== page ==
by Joel Bates
My son, Caleb, is well-acquainted with collecting and stacking firewood. Until recently, he had not graduated to splitting the logs, but he’s 13! I decided I should teach him the finer points of using a traditional splitting maul. Some folks—smart folks—use a hydraulic wood splitter to section their sawn logs into nice, usable shapes, but not me. I prefer my 8-lb., steel wedge that resembles a sledge hammer with an axe-like blade. I swing it over my head and bring it down forcefully against the cut face of the log causing the wood to explode. I like to think it takes a special person to split firewood this way, a rugged woodsman with brawny resolve, but mostly I’m just a cheapskate.
Caleb protested, “Dad, why don’t we have a wood splitter? My buddy Tommy’s dad has one.”
“Son,” I said, “there’s an art to splitting wood with a maul. It connects you to the ways of our ancestors, builds character in you, and makes you glad to be a man. Besides, why do I need a fancy, expensive wood splitter when I have you?”
Caleb frowned at my reasoning, but he picked up the maul, heaved it over his head, and brought it down on the upended log. The weighty axe bounced mutely off the middle of the wood and fell at his feet. “This will take forever!” he groaned.
“You’ve got the strength, but your technique is all wrong,” I coached. “Here, let me show you how.” He stood back, and I hefted the maul over my head, swung it up in a wide arch, and brought its full force powerfully down, making sure the head made direct contact with the center of the log and keeping the handle perpendicular to the point of contact. A crack formed. Sighting the handle along the newly formed fault-line, I repeated the actions to land the maul directly on the fissure point. Akin to the sound a strike makes in bowling, the log blew apart.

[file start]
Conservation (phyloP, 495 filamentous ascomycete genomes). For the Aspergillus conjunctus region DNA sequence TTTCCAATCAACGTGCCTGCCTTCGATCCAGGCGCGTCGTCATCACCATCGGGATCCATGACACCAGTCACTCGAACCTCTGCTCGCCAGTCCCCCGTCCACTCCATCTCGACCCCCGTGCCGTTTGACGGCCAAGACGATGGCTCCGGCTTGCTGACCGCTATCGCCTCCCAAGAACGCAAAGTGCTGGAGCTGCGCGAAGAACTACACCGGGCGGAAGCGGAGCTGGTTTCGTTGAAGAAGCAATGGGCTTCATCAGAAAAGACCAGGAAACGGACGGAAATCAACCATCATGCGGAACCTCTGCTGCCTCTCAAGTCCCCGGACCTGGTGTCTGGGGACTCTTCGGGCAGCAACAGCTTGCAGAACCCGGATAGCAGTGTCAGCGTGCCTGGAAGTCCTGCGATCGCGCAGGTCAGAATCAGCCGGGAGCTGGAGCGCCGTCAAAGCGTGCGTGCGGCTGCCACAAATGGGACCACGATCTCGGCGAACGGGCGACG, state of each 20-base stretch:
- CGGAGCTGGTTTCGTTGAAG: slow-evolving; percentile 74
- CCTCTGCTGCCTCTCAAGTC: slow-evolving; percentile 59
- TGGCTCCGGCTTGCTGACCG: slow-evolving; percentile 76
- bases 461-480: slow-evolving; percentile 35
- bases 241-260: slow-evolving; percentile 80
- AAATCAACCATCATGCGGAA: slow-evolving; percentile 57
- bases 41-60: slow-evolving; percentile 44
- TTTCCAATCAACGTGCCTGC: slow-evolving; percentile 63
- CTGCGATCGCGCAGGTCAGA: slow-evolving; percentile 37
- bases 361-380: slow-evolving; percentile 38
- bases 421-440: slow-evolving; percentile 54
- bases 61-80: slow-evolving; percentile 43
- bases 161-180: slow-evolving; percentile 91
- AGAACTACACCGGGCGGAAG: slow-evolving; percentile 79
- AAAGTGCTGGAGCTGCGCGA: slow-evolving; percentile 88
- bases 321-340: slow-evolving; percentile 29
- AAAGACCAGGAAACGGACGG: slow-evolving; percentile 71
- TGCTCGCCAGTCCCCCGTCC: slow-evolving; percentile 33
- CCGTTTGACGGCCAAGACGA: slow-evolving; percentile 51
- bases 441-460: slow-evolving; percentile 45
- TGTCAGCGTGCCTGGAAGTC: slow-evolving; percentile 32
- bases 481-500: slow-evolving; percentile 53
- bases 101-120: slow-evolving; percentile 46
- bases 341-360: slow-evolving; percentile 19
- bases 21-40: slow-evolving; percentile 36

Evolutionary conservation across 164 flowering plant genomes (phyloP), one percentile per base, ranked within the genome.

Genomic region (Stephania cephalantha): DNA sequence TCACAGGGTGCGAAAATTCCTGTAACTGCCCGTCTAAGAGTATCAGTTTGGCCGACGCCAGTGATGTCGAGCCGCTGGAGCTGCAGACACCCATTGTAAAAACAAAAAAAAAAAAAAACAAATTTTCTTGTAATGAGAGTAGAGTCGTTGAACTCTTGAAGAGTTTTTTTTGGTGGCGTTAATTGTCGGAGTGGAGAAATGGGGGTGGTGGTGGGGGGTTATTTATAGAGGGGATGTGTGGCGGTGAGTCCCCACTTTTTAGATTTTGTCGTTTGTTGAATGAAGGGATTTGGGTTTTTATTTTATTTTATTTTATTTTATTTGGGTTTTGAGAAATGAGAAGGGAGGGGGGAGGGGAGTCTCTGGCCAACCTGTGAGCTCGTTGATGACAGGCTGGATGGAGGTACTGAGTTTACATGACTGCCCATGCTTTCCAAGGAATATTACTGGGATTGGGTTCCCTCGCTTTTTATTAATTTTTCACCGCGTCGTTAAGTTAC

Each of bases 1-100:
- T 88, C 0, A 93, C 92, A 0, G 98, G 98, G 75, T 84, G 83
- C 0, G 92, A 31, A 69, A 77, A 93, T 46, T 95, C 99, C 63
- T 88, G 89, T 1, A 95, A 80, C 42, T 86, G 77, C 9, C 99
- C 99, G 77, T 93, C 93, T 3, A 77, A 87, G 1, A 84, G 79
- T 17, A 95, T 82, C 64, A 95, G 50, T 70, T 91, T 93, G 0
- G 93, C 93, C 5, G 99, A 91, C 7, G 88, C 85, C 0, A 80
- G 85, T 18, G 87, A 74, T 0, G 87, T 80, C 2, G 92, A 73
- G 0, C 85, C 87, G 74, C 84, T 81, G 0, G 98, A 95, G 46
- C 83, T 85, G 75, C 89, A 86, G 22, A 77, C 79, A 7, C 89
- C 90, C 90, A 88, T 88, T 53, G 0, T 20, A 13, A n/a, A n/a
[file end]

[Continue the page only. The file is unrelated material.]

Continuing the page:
“Wow!” Caleb exclaimed. “Let me try.”
I gave the maul back to him and observed. After a while, his aim was dead on. As I watched him split log after log, I saw him become proficient in wielding the maul. I noticed how he began to hold the weapon correctly, swing it the right way, and bring it down on the same mark, blow after blow. Watching him, I suddenly felt a spiritual maul hit me upside the head. Our enemy, the devil, is a master of the “splitting maul!”
Satan loves to kill, steal, and destroy. He prowls around like a lion seeking to devour people, and he takes great delight in burrowing the heavy wedge of dissention among God’s children, severing relationships, alienating friends, and pounding fault lines throughout the bride of Christ. He loves splitting us apart like a talented woodsman drubbing hardwood. It makes him happy to see our nation torn in two like an oak log that gives way before the maul. He giggles when a church splits up. He bends over doubled in wicked glee when another couple files for divorce. And he swings that thing at me with great mastery!
I pondered this and wondered, “How can we escape the separation that comes from the blows of the enemy?” Here’s some ideas coming from a guy who’s flung the maul a few times:
We are cut from a great and glorious tree of life. More accurately, we are grafted into the tree called Christ. If you’re being struck by the enemy, hurting from the wrongs done to you, and feeling the cracks of disunity forming, implement the tactics listed above to see if they can help you be “unsplittable.”
Come along side us as we journey in and out of the wilderness, discovering our Creator in creation.